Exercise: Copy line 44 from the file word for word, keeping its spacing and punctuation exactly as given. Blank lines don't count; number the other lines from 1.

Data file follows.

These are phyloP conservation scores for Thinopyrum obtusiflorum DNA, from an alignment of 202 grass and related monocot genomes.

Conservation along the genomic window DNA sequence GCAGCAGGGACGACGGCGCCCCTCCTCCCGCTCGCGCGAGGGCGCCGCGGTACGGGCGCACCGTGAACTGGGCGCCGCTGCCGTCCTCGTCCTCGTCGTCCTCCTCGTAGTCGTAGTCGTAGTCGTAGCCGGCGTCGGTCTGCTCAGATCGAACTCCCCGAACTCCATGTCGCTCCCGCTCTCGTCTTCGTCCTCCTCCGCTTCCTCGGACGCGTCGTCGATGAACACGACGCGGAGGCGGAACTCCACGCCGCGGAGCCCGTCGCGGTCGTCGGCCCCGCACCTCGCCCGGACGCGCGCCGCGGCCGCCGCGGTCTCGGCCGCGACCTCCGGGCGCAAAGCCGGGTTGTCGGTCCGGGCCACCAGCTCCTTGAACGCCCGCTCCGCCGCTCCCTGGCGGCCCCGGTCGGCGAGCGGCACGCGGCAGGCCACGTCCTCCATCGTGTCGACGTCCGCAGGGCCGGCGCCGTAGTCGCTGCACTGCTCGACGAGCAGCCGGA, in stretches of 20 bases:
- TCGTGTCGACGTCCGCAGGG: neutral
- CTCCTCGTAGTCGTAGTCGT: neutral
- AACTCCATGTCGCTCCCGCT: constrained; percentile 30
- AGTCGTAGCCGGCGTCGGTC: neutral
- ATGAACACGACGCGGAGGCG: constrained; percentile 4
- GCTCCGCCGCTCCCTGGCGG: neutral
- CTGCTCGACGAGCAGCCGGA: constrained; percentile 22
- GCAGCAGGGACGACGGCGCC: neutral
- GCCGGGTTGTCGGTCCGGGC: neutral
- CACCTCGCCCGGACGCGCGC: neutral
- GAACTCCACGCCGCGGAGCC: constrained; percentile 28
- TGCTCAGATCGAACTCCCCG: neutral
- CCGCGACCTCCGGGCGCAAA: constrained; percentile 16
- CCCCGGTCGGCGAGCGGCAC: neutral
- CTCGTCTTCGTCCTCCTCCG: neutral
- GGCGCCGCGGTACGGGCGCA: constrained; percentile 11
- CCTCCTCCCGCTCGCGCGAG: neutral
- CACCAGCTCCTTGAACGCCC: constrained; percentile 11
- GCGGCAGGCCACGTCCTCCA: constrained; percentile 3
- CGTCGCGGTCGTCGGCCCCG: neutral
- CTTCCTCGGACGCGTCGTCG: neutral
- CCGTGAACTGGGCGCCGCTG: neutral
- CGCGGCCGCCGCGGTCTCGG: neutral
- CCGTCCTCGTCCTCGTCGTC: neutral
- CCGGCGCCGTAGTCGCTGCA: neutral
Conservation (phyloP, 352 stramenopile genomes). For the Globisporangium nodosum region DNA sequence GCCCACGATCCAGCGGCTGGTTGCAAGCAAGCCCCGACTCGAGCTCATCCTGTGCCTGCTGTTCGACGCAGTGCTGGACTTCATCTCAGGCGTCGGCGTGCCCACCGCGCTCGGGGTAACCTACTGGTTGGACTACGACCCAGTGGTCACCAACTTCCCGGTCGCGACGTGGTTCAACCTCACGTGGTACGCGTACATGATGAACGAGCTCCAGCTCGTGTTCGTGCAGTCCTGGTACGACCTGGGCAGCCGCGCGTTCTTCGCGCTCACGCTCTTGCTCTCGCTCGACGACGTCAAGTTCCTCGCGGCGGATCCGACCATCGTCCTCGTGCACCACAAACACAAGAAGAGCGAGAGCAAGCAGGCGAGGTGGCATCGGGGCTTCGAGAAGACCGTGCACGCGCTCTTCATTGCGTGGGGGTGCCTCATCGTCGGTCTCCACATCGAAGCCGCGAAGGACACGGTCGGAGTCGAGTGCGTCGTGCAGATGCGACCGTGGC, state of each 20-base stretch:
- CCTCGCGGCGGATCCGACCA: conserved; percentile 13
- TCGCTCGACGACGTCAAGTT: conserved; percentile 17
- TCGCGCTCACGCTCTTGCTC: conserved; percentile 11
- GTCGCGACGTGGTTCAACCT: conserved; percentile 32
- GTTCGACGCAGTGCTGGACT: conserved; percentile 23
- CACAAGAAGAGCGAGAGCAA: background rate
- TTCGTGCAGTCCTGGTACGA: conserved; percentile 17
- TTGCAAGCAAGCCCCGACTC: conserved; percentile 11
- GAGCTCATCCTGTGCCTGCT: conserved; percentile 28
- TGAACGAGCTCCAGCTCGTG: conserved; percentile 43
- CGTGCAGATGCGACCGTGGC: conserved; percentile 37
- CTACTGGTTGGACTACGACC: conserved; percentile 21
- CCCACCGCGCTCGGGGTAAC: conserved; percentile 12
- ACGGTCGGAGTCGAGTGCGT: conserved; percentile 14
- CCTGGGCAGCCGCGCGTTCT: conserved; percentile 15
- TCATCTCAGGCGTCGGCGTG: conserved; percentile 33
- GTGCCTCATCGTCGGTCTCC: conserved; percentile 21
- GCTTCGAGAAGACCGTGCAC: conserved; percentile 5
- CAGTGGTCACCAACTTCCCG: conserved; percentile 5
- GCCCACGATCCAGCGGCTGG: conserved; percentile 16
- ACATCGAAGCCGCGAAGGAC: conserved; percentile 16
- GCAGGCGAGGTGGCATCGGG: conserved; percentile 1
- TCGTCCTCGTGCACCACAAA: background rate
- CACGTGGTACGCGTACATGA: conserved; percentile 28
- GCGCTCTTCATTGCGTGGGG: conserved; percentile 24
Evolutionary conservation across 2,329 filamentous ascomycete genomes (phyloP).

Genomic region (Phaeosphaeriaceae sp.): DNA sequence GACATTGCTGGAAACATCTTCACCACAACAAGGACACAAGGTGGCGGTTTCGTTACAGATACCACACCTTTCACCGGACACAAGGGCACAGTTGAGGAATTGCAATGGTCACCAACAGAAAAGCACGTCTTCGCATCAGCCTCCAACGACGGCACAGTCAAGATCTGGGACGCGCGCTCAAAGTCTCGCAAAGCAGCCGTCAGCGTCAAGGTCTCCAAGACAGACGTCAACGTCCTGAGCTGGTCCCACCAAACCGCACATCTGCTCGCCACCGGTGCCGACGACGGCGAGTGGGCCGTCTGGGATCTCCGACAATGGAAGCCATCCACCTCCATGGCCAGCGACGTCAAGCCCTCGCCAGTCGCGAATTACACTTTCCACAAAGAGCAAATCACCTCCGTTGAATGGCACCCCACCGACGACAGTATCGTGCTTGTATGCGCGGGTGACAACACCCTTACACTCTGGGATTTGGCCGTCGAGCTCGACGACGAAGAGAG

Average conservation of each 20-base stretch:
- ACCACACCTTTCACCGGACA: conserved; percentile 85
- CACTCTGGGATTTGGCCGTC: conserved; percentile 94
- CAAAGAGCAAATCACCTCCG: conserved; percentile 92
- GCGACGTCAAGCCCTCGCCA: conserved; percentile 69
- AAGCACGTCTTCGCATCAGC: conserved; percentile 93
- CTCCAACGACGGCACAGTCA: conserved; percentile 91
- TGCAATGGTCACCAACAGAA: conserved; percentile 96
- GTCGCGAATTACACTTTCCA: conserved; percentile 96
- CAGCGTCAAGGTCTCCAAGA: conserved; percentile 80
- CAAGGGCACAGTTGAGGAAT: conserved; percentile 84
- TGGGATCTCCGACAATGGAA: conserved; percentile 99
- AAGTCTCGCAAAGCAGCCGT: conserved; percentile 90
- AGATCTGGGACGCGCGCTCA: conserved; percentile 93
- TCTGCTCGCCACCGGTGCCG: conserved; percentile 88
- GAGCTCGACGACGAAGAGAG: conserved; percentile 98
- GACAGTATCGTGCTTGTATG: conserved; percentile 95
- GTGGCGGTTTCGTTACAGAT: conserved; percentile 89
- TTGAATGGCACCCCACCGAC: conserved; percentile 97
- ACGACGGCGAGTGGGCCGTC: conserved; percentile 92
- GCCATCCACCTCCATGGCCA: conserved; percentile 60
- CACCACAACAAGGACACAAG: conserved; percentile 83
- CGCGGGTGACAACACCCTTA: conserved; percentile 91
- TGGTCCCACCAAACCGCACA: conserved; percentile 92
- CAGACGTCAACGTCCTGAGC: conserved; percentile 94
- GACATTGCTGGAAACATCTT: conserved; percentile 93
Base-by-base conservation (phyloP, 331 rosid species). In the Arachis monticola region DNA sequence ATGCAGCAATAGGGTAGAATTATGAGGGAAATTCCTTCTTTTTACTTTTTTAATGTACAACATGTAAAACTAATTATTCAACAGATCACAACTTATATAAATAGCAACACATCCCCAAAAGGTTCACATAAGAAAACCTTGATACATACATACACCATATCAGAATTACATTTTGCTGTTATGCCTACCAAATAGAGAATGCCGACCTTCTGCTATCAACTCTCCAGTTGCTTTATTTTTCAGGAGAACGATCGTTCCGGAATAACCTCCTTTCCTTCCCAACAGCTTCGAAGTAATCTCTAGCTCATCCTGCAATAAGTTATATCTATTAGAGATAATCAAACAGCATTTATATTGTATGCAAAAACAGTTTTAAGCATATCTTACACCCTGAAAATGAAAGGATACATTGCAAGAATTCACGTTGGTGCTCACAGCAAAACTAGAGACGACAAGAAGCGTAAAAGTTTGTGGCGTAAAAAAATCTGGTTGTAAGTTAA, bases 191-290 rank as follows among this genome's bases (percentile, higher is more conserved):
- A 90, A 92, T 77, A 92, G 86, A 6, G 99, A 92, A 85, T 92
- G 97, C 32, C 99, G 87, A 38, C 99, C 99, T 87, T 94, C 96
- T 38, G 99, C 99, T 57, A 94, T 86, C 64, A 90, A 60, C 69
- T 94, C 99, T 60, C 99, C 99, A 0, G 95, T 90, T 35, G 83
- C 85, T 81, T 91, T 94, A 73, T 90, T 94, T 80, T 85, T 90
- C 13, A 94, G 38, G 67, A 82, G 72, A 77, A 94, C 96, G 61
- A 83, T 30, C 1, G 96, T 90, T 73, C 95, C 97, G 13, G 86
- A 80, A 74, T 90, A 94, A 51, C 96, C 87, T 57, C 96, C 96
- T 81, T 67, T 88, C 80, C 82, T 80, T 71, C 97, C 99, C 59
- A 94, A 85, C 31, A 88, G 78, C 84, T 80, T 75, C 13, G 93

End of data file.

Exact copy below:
- TCATCTCAGGCGTCGGCGTG: conserved; percentile 33